If only business school could be like this. Every class would have titles like: “Real Cases in Social Enterprise, Social and Policy Innovation in the Obama Administration, Financing Innovation in Education Reform, and Conscious Capitalism.” There would be an active twitter feed, live blogging, and a number of helpful speed networking sessions to connect with students from different schools. To top it off, the talented and creative artists from the Value Web would graphically summarize every class, and the Dear World team would photograph every school formal. This would be a great way to learn!
More than a thousand people gathered in Cambridge this weekend to attend the Harvard Business Social Enterprise Conference, and they were not disappointed. The event, which was organized by Harvard students at the Business School and Kennedy School, had a number of events with dynamic speakers covering a wide-range of issues. While many social entrepreneurship conferences focus on the sector in silo, the message for this conference was— only collaboration across all sectors will solve the world’s most pressing problems.
The “Social and Policy Innovation in the Obama administration” panel exemplified the work being done on the federal level to spark change. It was a young yet distinguished group of panelists who had all worked in different sectors, but who were now dedicated to making government work more efficiently. Each panelist spoke about the opportunities for social entrepreneurs to engage with government; whether they had a focus in international development, start-ups or education.
William Foote from Root Capital started the second day with an inspiring keynote about his journey to find ways to support rural agriculture entrepreneurs all over the world. He called himself the “least distinguished Harvard drop-out that will be speaking to you,” but he was the only one of the speakers to end his talk by playing guitar and singing a Nicaraguan protest song.
Through the efforts of Harvard Kennedy student Jonah Evans, who spent time doing community organizing work in New Orleans, the Conference also included a panel titled, “New Orleans: Sustaining Social Change.” Instead of having the panelists talk at the audience for the entire time, the panelists presented their social enterprise, and asked the audience to work in small groups to brainstorm suggestions for how their venture could improve. Ariella Cohen began the talk by describing her work developing The Lens—which is the “Gulf Coast’s first investigative journalism non-profit,” and was followed by Robert Fogarty who is the founder of Evacuteer.org, which helps train volunteers to assist New Orleanians during an evacuation. Joseph Brock, from NOLA Green Roots showed a few powerful photos that displayed how quickly his organization was growing, and asked the group to figure out how he could get more corporate sponsors.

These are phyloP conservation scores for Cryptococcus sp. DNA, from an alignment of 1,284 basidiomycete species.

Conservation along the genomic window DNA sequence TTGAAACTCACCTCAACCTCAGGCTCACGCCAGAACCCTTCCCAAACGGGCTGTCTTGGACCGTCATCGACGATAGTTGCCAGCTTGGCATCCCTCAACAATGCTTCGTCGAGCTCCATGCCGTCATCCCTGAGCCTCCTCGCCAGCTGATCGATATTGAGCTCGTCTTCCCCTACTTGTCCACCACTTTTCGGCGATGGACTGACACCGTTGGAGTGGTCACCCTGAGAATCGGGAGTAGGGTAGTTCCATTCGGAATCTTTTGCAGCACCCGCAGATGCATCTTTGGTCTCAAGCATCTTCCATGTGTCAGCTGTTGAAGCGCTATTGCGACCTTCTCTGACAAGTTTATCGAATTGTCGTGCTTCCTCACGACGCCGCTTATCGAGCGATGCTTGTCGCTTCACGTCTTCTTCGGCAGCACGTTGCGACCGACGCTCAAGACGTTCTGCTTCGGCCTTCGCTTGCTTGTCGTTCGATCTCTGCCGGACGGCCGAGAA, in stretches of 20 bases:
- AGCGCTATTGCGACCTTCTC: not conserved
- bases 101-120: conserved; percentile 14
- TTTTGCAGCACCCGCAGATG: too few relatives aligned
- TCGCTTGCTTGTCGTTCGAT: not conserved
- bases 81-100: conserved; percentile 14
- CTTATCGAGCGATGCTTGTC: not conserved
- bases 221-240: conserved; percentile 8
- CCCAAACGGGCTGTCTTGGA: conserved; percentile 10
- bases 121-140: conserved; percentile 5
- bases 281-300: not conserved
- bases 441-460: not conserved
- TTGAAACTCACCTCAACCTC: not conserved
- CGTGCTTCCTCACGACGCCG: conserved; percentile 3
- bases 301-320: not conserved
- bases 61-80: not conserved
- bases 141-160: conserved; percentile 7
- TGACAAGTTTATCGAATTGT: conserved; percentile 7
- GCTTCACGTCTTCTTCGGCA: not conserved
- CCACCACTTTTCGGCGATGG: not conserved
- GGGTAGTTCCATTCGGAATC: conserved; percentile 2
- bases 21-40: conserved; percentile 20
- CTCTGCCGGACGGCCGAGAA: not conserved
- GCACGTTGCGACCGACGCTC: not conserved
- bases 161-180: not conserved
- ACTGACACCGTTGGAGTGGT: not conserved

The “Financing Innovation in Education” panel was standing room only, as students and practitioners were eager to hear from a group of panelists who have accomplished a lot in the education sector. The conversation quickly evolved into a discussion about the best way to implement change in education and how long it takes to raise seed funding. Alex Grood, Founder and CEO of betterlesson.org took the group through his financing history— which started as a few angel investments from family and friends, and then turned into funding from the man sitting next to him, Jordan Meranus from theNewSchools Venture Fund. The consensus from the panel was that the current system is not working, and there is a great need in the market for more education focused social ventures.
The Conference closed with passionate and moving speeches from Beatrice Biira and Robert Fogarty that left the crowd feeling charged, ready to tackle all of the worlds problems. The solutions will not happen over night, but it helps to have events like these that let the social venture sector re-charge their batteries and get inspired by the innovators in the field.
Nathan Rothstein is the Director of Community Engagement for Swellr–which helps teachers raise money for their classroom needs by getting their network to shop at local businesses that run promotions on swellr.com. Swellr will be launching summer 2011. Mr. Rothstein spent the previous four years doing Hurricane-Katrina related recovery work, where he also wrote for Next American City and GOOD Magazine. You can follow him on twitter @nrothstein.